LM2940 Voltage Regulator Question

Discussion in 'General Electronics Chat' started by mikewashere05, Nov 13, 2009.

  1. mikewashere05

    Thread Starter New Member

    Oct 26, 2009
    I have a very simple circuit, a 12v 500mA wall wart going into a LM2940 voltage regulator connected in series with a 130Ω resistor and an LED. When I specified the voltage regulator to order, I gave the part # for the 5v. Case markings indicate 5v (LM2490T-5.0). All signs point to this being a 5v regulator.

    HOWEVER, in my circuit, when voltage is measured from Vout of the regulator to ground of the regulator approximately 10.7v is measured. Current draw should be 5v / 130 ~ 38mA. The datasheet says for 5mA < Io < 1A there is a typical output of 5v (being a 5v regulator and all).

    Why am I seeing 10.7v? I tried this on two regulators, both are the same way. I'm afraid to go further in the project (attaching microcontroller, etc.) without making sure it will only see 5v.

    EDIT: Without the LED I measure 9.6v...
    Last edited: Nov 13, 2009
  2. k7elp60

    Distinguished Member

    Nov 4, 2008
    Do you have the recommend external capacitors connected to the regulator? The 0.47uF in the input and the 22uF on the output. The data sheet says the 22uF is required for stability. Generally the input capacitor(.47uF)is required if the regulator is greater than 6" away from the filter capacitor. The 6" generally refers to the length of the input + wire.
  3. mikewashere05

    Thread Starter New Member

    Oct 26, 2009

    So what exactly was I seeing without the capacitor? Does the DMM read Vp, Vpp, Vrms? Was it just very noisy and the capacitor helped smooth it out? Why is the capacitor necessary and why isn't it just integrated into the IC?

    Just some questions so I know the why behind the how.
  4. SgtWookie


    Jul 17, 2007
    Hard to say, without looking at your output using an oscilloscope.

    You tell us - what did you have the DMM set to read?

    Without input/output capacitors, many monolithic voltage regulators will oscillate. I have a few old Motorola 5v linear regulators in my parts collection; if there is no capacitance on the output, they oscillate at between 3MHz-8MHz; the output voltage varies wildly.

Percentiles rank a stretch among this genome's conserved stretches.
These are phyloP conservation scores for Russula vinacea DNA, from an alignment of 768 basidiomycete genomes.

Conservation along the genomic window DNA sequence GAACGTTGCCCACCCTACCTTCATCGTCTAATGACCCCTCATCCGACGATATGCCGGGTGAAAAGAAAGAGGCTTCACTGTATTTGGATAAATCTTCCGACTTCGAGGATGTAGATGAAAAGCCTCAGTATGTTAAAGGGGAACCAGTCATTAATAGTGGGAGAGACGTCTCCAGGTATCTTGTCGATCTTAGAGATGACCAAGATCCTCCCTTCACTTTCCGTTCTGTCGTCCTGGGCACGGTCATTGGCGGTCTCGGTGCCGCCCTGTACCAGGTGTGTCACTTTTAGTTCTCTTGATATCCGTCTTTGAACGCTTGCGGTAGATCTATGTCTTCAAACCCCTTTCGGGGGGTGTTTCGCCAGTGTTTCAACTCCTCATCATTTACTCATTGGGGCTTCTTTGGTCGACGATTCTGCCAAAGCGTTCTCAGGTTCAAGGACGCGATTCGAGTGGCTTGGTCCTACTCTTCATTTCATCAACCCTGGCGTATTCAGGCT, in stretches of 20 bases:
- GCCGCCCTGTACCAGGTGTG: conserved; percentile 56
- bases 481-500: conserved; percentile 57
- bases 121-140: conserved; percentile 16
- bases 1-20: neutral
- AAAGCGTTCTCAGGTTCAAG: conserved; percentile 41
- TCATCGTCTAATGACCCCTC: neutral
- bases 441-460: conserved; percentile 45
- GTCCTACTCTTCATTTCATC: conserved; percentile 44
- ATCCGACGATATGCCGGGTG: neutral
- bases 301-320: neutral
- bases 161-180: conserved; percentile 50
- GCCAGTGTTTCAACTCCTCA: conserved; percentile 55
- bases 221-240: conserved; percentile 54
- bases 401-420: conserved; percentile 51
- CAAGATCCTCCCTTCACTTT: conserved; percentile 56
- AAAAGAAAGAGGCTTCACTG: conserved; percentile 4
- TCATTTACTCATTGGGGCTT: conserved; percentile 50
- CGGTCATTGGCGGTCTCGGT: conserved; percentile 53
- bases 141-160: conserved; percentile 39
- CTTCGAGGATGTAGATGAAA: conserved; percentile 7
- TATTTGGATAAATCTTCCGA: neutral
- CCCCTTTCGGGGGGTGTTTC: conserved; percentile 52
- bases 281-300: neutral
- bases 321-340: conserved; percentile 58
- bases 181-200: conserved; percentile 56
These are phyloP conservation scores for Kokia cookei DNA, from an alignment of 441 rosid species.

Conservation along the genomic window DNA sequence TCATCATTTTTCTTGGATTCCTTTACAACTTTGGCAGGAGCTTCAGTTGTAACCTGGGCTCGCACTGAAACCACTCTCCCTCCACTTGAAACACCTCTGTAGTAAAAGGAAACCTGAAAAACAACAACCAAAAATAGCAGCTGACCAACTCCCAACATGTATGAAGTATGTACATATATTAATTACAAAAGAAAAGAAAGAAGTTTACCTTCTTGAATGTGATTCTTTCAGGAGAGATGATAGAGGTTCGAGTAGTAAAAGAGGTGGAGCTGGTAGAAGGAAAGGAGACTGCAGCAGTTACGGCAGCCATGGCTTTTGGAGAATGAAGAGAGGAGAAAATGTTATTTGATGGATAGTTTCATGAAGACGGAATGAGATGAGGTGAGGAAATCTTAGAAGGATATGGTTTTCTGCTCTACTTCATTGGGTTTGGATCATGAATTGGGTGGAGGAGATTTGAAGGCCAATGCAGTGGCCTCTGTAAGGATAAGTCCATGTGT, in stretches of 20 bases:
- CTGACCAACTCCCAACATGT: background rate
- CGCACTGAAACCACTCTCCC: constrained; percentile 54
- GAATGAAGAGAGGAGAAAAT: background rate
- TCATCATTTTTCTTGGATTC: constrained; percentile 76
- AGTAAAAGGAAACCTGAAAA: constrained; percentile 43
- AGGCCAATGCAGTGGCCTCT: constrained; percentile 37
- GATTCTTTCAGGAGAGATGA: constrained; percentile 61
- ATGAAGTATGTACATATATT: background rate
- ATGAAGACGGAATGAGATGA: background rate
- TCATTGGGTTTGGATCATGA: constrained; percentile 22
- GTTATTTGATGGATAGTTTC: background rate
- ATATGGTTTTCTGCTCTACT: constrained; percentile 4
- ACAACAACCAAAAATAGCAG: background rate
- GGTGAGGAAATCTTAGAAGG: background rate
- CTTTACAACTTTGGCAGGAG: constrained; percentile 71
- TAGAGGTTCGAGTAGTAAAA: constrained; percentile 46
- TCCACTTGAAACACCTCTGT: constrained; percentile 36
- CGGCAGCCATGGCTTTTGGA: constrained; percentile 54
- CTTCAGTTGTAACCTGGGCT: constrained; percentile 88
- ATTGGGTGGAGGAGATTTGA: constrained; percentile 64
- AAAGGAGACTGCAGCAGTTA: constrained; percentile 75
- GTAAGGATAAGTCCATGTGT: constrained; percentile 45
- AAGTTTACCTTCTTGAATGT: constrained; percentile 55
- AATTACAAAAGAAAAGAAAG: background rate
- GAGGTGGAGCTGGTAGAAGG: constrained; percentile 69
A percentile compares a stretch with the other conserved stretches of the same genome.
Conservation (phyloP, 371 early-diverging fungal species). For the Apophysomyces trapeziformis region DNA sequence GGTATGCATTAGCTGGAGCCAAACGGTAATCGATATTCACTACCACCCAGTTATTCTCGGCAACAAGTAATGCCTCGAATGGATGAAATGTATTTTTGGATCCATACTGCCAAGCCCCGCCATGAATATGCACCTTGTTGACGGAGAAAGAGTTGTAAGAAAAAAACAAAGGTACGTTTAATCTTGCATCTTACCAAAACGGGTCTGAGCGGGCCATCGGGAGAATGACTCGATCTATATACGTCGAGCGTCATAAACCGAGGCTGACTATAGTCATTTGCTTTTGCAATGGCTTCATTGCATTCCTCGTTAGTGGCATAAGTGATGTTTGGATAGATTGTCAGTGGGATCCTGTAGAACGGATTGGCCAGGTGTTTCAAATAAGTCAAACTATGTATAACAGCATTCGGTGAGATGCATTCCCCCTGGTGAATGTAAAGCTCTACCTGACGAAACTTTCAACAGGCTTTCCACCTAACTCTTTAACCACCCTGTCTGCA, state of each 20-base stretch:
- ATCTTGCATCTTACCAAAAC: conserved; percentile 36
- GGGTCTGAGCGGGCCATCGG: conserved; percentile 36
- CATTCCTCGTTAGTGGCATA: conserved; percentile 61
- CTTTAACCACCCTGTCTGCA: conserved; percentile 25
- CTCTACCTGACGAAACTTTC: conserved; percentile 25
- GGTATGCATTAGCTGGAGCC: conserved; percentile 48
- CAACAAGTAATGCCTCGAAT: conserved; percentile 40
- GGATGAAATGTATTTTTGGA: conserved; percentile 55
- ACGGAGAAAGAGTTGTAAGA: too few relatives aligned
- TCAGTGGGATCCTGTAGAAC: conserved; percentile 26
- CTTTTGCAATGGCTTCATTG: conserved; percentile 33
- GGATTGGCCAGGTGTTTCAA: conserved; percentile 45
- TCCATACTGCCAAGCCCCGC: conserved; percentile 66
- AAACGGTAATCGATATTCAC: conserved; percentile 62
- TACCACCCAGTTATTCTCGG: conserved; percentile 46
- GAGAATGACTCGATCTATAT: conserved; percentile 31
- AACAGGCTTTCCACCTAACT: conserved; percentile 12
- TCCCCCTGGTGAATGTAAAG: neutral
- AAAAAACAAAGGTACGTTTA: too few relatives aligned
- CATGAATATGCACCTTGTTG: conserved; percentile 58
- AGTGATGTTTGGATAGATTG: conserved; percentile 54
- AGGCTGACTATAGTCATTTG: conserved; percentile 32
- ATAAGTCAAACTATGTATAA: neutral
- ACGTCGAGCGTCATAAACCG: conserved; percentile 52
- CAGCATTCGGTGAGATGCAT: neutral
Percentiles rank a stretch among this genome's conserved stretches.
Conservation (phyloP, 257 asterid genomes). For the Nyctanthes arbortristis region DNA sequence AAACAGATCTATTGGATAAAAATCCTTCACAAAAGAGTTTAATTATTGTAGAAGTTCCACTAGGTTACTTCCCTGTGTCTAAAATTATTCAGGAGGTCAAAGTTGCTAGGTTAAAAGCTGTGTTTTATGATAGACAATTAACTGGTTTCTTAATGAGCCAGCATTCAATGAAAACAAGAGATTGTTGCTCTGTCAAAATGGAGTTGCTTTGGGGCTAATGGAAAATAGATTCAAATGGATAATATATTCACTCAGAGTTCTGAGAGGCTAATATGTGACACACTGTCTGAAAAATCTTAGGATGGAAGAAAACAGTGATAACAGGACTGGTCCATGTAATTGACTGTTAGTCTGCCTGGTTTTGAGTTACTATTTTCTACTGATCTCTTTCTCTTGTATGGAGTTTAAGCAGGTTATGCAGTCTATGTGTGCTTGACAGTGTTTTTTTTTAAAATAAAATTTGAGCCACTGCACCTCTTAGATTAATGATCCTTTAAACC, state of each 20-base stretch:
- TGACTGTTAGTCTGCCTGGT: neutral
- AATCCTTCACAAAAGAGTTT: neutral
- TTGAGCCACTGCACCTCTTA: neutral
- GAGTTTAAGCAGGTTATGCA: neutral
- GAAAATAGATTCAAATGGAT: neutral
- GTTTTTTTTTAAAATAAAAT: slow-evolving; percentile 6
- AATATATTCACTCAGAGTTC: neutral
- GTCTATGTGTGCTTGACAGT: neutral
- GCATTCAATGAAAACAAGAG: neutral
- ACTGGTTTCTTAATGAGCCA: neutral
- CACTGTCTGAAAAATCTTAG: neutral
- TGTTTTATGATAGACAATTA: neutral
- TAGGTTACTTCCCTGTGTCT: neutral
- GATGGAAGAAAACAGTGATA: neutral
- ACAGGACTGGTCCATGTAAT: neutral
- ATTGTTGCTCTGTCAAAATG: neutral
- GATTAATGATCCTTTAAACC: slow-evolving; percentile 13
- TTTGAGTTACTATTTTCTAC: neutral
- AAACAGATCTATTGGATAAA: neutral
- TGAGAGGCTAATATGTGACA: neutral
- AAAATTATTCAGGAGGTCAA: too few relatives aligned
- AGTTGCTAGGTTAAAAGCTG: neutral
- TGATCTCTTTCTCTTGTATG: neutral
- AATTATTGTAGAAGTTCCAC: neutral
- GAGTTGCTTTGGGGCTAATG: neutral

To ensure stability that it doesn't oscillate. It lowers the resonant frequency to below where it would oscillate.
    It wouldn't fit!

    It is simply not practical to include large values of capacitance on the substrate of an integrated circuit such as a regulator.
    Last edited: Nov 14, 2009
  5. THE_RB

    AAC Fanatic!

    Feb 11, 2008
    LM2940 will give all sorts of problems if you dont have input and output caps both connected, and pretty close to the pins of the regulator. Sometimes they refuse to power up too depending on the nature of your load, or have source voltage issues.

    I have a bag of LM2940 5v here that I just stopped using because I got sick of their fussy operation.
  6. Audioguru


    Dec 20, 2007
    The LM2940 is a low dropout regulator. Most low dropout regulators use a PNP transistor as its adjustable series resistance. This PNP has voltage gain and phase-shift unlike the NPN transistor that has no gain and a small phase-shift that is used in ordinary regulators.
    So low dropout regulators must use a pretty big capacitor at their output to prevent oscillation.
  7. bountyhunter

    Well-Known Member

    Sep 7, 2009
    Meter was peak reading the output oscillations.
  8. bountyhunter

    Well-Known Member

    Sep 7, 2009
    The LM2940 is an LDO (low dropout regulator) which has a PNP pass device. It is a two pole control loop because it drives the load from the collector of the PNP which models as a current source, unlike the NPN regs which drive off an emitter which acts like a pure voltage source. The output cap is required to reduce the bandwidth and the output cap's ESR is required to cancel out one of the loop's poles.

    A cap that large can not possibly be fabricated into an IC.